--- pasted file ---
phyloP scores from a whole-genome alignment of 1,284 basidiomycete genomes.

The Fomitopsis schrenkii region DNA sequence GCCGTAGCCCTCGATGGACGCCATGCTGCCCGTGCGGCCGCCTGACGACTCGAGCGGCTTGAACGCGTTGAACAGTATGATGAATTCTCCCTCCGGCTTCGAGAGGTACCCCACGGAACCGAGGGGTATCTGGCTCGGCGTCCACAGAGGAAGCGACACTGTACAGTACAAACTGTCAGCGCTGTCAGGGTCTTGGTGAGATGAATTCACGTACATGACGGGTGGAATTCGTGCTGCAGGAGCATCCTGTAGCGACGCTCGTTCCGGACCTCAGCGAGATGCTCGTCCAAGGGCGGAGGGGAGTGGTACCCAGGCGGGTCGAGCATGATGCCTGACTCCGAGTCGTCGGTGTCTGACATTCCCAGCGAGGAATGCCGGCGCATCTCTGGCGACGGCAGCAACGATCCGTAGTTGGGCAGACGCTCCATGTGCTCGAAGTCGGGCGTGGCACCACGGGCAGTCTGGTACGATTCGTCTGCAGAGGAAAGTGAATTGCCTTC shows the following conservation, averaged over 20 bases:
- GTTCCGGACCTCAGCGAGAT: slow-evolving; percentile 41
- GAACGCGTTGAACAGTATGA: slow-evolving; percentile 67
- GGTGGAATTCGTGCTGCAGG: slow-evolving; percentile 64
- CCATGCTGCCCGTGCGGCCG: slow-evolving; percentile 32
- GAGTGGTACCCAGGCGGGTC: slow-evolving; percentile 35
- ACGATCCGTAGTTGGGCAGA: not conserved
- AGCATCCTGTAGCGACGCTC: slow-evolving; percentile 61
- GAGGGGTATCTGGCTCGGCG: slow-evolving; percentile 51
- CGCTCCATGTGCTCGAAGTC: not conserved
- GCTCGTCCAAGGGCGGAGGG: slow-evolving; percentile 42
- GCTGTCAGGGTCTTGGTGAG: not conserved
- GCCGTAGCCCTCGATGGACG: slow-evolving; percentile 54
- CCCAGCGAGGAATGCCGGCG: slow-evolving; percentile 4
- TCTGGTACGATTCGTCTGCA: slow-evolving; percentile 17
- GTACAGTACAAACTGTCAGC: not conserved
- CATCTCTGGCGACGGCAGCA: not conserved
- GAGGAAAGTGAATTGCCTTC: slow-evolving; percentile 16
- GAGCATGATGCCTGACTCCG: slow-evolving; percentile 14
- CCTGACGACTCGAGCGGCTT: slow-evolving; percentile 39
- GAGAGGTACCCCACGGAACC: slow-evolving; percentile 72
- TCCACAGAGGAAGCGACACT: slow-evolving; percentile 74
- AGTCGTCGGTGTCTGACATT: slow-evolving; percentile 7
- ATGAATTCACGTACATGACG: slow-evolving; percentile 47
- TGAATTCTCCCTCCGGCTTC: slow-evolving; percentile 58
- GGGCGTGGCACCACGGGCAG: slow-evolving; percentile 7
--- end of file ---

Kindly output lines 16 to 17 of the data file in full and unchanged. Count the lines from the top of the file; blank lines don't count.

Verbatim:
- TCTGGTACGATTCGTCTGCA: slow-evolving; percentile 17
- GTACAGTACAAACTGTCAGC: not conserved